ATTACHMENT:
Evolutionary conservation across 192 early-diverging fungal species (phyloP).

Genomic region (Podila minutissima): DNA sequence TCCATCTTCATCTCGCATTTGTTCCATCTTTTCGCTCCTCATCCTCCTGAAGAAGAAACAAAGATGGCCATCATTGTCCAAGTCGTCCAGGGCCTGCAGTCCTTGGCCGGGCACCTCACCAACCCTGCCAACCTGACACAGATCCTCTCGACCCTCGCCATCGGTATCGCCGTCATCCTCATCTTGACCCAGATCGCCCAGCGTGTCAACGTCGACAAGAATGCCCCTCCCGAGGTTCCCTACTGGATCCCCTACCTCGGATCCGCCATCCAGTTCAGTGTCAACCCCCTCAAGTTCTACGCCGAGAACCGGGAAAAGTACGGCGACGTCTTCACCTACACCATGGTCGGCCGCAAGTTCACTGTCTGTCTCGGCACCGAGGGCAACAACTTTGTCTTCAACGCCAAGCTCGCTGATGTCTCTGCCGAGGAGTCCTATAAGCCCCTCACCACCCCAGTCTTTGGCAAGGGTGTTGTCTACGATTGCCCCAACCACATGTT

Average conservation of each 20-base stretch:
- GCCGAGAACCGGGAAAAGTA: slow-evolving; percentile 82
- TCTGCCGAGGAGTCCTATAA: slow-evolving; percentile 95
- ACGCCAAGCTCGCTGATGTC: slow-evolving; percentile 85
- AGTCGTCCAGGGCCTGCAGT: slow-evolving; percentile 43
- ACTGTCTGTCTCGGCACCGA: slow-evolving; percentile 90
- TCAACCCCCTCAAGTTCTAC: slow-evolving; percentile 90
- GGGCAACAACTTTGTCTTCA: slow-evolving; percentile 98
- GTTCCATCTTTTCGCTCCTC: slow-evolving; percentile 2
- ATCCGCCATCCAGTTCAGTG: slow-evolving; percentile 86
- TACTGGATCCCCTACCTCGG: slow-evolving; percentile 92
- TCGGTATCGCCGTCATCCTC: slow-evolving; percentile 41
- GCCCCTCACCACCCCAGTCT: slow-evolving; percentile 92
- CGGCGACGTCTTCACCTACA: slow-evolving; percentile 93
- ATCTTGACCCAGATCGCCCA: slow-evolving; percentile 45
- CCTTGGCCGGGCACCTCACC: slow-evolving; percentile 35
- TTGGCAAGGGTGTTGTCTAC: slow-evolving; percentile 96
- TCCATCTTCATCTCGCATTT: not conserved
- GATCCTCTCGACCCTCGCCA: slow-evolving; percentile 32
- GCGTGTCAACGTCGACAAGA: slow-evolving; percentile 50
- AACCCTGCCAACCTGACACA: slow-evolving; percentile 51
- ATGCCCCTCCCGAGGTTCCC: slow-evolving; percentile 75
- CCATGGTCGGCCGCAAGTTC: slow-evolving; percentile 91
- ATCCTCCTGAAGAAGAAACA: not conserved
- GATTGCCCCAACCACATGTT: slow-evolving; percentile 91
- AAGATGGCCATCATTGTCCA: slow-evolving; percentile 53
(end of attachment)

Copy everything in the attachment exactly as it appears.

Evolutionary conservation across 192 early-diverging fungal species (phyloP).

Genomic region (Podila minutissima): DNA sequence TCCATCTTCATCTCGCATTTGTTCCATCTTTTCGCTCCTCATCCTCCTGAAGAAGAAACAAAGATGGCCATCATTGTCCAAGTCGTCCAGGGCCTGCAGTCCTTGGCCGGGCACCTCACCAACCCTGCCAACCTGACACAGATCCTCTCGACCCTCGCCATCGGTATCGCCGTCATCCTCATCTTGACCCAGATCGCCCAGCGTGTCAACGTCGACAAGAATGCCCCTCCCGAGGTTCCCTACTGGATCCCCTACCTCGGATCCGCCATCCAGTTCAGTGTCAACCCCCTCAAGTTCTACGCCGAGAACCGGGAAAAGTACGGCGACGTCTTCACCTACACCATGGTCGGCCGCAAGTTCACTGTCTGTCTCGGCACCGAGGGCAACAACTTTGTCTTCAACGCCAAGCTCGCTGATGTCTCTGCCGAGGAGTCCTATAAGCCCCTCACCACCCCAGTCTTTGGCAAGGGTGTTGTCTACGATTGCCCCAACCACATGTT

Average conservation of each 20-base stretch:
- GCCGAGAACCGGGAAAAGTA: slow-evolving; percentile 82
- TCTGCCGAGGAGTCCTATAA: slow-evolving; percentile 95
- ACGCCAAGCTCGCTGATGTC: slow-evolving; percentile 85
- AGTCGTCCAGGGCCTGCAGT: slow-evolving; percentile 43
- ACTGTCTGTCTCGGCACCGA: slow-evolving; percentile 90
- TCAACCCCCTCAAGTTCTAC: slow-evolving; percentile 90
- GGGCAACAACTTTGTCTTCA: slow-evolving; percentile 98
- GTTCCATCTTTTCGCTCCTC: slow-evolving; percentile 2
- ATCCGCCATCCAGTTCAGTG: slow-evolving; percentile 86
- TACTGGATCCCCTACCTCGG: slow-evolving; percentile 92
- TCGGTATCGCCGTCATCCTC: slow-evolving; percentile 41
- GCCCCTCACCACCCCAGTCT: slow-evolving; percentile 92
- CGGCGACGTCTTCACCTACA: slow-evolving; percentile 93
- ATCTTGACCCAGATCGCCCA: slow-evolving; percentile 45
- CCTTGGCCGGGCACCTCACC: slow-evolving; percentile 35
- TTGGCAAGGGTGTTGTCTAC: slow-evolving; percentile 96
- TCCATCTTCATCTCGCATTT: not conserved
- GATCCTCTCGACCCTCGCCA: slow-evolving; percentile 32
- GCGTGTCAACGTCGACAAGA: slow-evolving; percentile 50
- AACCCTGCCAACCTGACACA: slow-evolving; percentile 51
- ATGCCCCTCCCGAGGTTCCC: slow-evolving; percentile 75
- CCATGGTCGGCCGCAAGTTC: slow-evolving; percentile 91
- ATCCTCCTGAAGAAGAAACA: not conserved
- GATTGCCCCAACCACATGTT: slow-evolving; percentile 91
- AAGATGGCCATCATTGTCCA: slow-evolving; percentile 53